Ah, lobbying. For issues that go far back in the history and constitutions of each country, each place has a different view on the practice in Brazil, for example, it is viewed with a bad eye and is always reported as a practice that exists under the hood. J in other places, like the United States, the lobbying It is legal, practiced in broad daylight, and companies report their spending on the practice periodically.
After spending a record amount on lobbying government policy throughout 2017 (first year of Donald Trump at the White House, good to note), Apple remained stable in 2018, with slightly lower spending in practice. Records of companies linked to government spending, released today, show that Ma spent $ 6.6 million throughout 2018 with the lobbying in the US Congress a small drop from the $ 7.1 million in 2017.
Even with the small decrease, Apple has spent much more on the practice under the current government than on previous administrations before Trump took over the Oval Office, the year that Ma had spent the most on lobbying it had been 2016, under the Obama administration: $ 4.6 million. This can have several explanations, from the differences (practical and ideological) between the company and management, to Apple's own growth in the last two years.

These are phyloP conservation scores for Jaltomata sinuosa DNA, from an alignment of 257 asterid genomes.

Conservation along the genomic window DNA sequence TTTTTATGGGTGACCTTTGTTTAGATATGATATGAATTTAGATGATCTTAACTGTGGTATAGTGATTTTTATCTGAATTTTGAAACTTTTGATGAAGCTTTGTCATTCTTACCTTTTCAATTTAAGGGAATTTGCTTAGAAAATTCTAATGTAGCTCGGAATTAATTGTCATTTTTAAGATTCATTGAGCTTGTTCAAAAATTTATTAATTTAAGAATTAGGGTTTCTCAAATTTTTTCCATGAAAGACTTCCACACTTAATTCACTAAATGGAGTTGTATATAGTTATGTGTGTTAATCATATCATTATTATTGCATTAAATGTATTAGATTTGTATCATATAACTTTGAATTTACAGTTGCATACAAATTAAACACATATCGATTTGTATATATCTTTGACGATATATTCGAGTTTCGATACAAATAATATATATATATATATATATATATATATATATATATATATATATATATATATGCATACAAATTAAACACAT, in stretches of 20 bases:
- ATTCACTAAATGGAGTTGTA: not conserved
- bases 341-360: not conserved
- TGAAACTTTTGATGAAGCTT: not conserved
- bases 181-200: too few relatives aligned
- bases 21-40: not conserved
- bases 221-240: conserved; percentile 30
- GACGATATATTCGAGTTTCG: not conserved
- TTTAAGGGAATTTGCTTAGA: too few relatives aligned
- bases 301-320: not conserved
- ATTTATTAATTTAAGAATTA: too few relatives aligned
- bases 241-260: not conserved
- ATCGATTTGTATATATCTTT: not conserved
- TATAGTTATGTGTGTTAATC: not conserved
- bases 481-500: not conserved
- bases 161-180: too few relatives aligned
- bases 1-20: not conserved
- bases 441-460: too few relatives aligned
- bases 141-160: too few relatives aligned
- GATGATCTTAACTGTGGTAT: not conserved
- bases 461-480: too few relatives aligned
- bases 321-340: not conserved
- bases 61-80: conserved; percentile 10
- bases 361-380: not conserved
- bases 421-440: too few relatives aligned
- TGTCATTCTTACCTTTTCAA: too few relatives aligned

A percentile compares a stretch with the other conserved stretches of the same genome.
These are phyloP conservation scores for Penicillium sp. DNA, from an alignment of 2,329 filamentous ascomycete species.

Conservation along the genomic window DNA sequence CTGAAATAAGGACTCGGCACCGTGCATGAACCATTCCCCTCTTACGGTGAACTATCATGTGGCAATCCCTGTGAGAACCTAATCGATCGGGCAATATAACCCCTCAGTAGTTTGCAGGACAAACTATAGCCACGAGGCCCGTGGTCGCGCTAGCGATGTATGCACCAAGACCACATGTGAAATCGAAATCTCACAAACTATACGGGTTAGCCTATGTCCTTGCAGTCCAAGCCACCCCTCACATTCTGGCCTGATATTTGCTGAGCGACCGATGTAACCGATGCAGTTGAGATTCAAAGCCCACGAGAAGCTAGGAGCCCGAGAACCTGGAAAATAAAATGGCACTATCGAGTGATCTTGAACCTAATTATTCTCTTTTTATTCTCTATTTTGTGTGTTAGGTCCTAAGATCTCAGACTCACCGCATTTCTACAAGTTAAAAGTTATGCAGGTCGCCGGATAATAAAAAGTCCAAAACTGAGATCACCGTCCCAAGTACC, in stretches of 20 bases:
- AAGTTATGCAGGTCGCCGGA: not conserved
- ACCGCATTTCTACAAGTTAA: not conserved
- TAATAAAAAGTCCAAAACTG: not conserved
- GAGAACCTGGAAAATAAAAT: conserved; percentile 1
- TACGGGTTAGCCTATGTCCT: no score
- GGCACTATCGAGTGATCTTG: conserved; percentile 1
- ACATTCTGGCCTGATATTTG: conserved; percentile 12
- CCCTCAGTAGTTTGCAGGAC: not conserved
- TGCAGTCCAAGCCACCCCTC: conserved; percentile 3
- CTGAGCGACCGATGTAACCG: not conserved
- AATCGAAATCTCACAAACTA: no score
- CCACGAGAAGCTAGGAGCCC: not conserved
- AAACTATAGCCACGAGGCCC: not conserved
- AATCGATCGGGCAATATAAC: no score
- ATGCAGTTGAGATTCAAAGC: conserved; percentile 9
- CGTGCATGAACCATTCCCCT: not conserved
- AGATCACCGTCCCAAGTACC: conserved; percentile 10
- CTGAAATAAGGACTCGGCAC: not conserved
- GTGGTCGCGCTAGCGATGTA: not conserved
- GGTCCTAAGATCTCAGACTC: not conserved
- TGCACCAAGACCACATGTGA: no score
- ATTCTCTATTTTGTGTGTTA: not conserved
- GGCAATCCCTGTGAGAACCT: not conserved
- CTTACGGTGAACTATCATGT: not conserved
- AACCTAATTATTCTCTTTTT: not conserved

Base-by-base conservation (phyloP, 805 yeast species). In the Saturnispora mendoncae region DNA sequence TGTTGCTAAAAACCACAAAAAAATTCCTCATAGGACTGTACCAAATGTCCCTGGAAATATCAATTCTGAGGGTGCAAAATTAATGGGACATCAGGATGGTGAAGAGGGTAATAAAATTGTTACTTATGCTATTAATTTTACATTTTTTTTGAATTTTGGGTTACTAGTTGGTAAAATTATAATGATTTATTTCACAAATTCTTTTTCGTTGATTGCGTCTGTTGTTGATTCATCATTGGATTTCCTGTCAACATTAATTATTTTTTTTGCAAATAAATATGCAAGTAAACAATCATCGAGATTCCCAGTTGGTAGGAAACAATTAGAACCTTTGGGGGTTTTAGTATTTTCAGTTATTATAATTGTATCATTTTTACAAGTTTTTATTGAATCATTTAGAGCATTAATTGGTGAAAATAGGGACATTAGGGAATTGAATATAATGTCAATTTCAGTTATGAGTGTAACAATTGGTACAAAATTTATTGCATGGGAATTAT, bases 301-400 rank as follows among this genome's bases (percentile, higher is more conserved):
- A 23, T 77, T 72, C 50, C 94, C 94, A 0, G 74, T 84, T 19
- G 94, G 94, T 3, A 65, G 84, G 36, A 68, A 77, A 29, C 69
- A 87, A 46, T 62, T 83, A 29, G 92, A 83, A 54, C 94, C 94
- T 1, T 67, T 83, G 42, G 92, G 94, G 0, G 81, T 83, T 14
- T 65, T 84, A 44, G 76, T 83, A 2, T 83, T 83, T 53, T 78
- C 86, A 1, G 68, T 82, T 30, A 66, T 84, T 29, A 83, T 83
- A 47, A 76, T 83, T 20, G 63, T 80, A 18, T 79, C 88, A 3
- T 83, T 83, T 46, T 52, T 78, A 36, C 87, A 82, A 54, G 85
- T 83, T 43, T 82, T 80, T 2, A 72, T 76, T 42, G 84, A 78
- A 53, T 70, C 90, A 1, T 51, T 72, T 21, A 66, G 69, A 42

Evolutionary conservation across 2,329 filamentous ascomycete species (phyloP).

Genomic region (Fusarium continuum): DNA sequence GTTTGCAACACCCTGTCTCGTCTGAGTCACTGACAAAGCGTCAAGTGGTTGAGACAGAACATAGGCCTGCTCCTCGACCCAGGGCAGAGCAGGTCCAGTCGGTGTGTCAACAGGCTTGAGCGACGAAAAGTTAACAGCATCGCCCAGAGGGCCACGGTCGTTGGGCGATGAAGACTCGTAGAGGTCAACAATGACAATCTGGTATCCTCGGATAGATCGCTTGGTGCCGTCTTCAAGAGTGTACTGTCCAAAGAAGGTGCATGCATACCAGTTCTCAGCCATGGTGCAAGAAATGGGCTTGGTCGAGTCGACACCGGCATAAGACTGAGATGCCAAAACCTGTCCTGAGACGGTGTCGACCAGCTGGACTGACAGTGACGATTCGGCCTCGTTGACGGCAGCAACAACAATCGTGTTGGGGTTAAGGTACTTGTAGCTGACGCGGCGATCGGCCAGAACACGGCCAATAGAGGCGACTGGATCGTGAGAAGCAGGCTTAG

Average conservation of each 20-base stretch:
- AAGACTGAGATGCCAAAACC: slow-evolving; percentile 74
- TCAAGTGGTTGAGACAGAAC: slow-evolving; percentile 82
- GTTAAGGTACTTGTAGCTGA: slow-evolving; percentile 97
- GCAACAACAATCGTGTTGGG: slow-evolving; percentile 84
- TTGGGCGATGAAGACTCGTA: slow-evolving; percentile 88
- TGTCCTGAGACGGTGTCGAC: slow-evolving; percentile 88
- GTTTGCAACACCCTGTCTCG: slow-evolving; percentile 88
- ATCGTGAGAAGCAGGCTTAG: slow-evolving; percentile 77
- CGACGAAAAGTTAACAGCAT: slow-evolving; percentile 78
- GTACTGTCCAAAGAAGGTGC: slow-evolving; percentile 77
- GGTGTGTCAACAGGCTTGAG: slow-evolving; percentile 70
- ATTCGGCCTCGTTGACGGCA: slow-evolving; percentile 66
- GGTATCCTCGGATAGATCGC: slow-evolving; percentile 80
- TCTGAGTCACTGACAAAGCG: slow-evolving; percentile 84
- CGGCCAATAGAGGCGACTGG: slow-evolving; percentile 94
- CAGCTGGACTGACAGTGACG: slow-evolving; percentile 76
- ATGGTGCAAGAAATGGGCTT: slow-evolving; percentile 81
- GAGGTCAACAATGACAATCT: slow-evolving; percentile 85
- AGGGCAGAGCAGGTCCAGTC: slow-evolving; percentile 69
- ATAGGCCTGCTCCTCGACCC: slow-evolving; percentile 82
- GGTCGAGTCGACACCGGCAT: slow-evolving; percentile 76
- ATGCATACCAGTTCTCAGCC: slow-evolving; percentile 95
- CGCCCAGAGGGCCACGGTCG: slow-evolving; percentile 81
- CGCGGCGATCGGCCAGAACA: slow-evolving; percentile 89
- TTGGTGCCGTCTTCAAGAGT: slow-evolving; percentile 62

Even so, Apple spends much less on lobbying than its main competitors: in the same period, the Facebook spent US $ 12.6 million on the practice, while Amazon invested US $ 14.2 million and the Google spent $ 21 million on the technology company that most opened its portfolio for practice in 2018.
There is no way to say with certainty which issues, proposals and interests were the ones that most led Apple to invest in American congressmen. The company is known to have had several clashes with the Trump government over issues related to Chinese imports, US immigration policies and the social inclusion of LGBTQ people, but the Cupertino giant has also been very vocal in expanding medical regulations. , legislation on media products and self-driving car systems.
The practical effects of this expense, we will see over the next few years. Or not.
via Cult of Mac